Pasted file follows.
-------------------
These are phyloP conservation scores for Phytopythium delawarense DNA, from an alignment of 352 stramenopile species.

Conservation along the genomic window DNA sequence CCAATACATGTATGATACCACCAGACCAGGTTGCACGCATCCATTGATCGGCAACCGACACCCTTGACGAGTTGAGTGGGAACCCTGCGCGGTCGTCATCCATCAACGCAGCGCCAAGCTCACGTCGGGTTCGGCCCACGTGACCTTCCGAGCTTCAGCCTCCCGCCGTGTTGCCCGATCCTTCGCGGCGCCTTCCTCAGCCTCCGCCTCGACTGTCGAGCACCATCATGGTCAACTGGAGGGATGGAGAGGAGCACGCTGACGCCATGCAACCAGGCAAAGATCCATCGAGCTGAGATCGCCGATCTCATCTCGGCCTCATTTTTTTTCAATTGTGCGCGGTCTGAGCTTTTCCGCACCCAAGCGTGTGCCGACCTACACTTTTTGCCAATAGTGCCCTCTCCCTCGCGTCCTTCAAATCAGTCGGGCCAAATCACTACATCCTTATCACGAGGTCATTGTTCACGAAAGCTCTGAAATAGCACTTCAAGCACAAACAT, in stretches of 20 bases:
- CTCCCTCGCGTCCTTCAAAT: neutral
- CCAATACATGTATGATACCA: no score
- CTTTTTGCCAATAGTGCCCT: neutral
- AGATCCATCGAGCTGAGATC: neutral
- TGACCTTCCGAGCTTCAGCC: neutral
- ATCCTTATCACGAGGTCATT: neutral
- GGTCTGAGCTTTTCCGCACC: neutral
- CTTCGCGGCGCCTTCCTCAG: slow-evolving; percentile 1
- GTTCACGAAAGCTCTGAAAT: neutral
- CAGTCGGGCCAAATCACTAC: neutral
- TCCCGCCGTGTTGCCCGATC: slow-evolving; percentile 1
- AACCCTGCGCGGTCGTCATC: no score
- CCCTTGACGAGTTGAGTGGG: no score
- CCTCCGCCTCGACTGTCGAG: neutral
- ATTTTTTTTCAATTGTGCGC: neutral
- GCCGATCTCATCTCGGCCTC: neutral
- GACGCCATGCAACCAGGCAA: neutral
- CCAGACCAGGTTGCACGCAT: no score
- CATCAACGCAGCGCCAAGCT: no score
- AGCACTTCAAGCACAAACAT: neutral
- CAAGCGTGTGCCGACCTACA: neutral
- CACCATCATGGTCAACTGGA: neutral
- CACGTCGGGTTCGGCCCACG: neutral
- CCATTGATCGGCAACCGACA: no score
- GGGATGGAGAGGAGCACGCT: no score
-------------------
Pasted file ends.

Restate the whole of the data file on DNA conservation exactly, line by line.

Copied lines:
These are phyloP conservation scores for Phytopythium delawarense DNA, from an alignment of 352 stramenopile species.

Conservation along the genomic window DNA sequence CCAATACATGTATGATACCACCAGACCAGGTTGCACGCATCCATTGATCGGCAACCGACACCCTTGACGAGTTGAGTGGGAACCCTGCGCGGTCGTCATCCATCAACGCAGCGCCAAGCTCACGTCGGGTTCGGCCCACGTGACCTTCCGAGCTTCAGCCTCCCGCCGTGTTGCCCGATCCTTCGCGGCGCCTTCCTCAGCCTCCGCCTCGACTGTCGAGCACCATCATGGTCAACTGGAGGGATGGAGAGGAGCACGCTGACGCCATGCAACCAGGCAAAGATCCATCGAGCTGAGATCGCCGATCTCATCTCGGCCTCATTTTTTTTCAATTGTGCGCGGTCTGAGCTTTTCCGCACCCAAGCGTGTGCCGACCTACACTTTTTGCCAATAGTGCCCTCTCCCTCGCGTCCTTCAAATCAGTCGGGCCAAATCACTACATCCTTATCACGAGGTCATTGTTCACGAAAGCTCTGAAATAGCACTTCAAGCACAAACAT, in stretches of 20 bases:
- CTCCCTCGCGTCCTTCAAAT: neutral
- CCAATACATGTATGATACCA: no score
- CTTTTTGCCAATAGTGCCCT: neutral
- AGATCCATCGAGCTGAGATC: neutral
- TGACCTTCCGAGCTTCAGCC: neutral
- ATCCTTATCACGAGGTCATT: neutral
- GGTCTGAGCTTTTCCGCACC: neutral
- CTTCGCGGCGCCTTCCTCAG: slow-evolving; percentile 1
- GTTCACGAAAGCTCTGAAAT: neutral
- CAGTCGGGCCAAATCACTAC: neutral
- TCCCGCCGTGTTGCCCGATC: slow-evolving; percentile 1
- AACCCTGCGCGGTCGTCATC: no score
- CCCTTGACGAGTTGAGTGGG: no score
- CCTCCGCCTCGACTGTCGAG: neutral
- ATTTTTTTTCAATTGTGCGC: neutral
- GCCGATCTCATCTCGGCCTC: neutral
- GACGCCATGCAACCAGGCAA: neutral
- CCAGACCAGGTTGCACGCAT: no score
- CATCAACGCAGCGCCAAGCT: no score
- AGCACTTCAAGCACAAACAT: neutral
- CAAGCGTGTGCCGACCTACA: neutral
- CACCATCATGGTCAACTGGA: neutral
- CACGTCGGGTTCGGCCCACG: neutral
- CCATTGATCGGCAACCGACA: no score
- GGGATGGAGAGGAGCACGCT: no score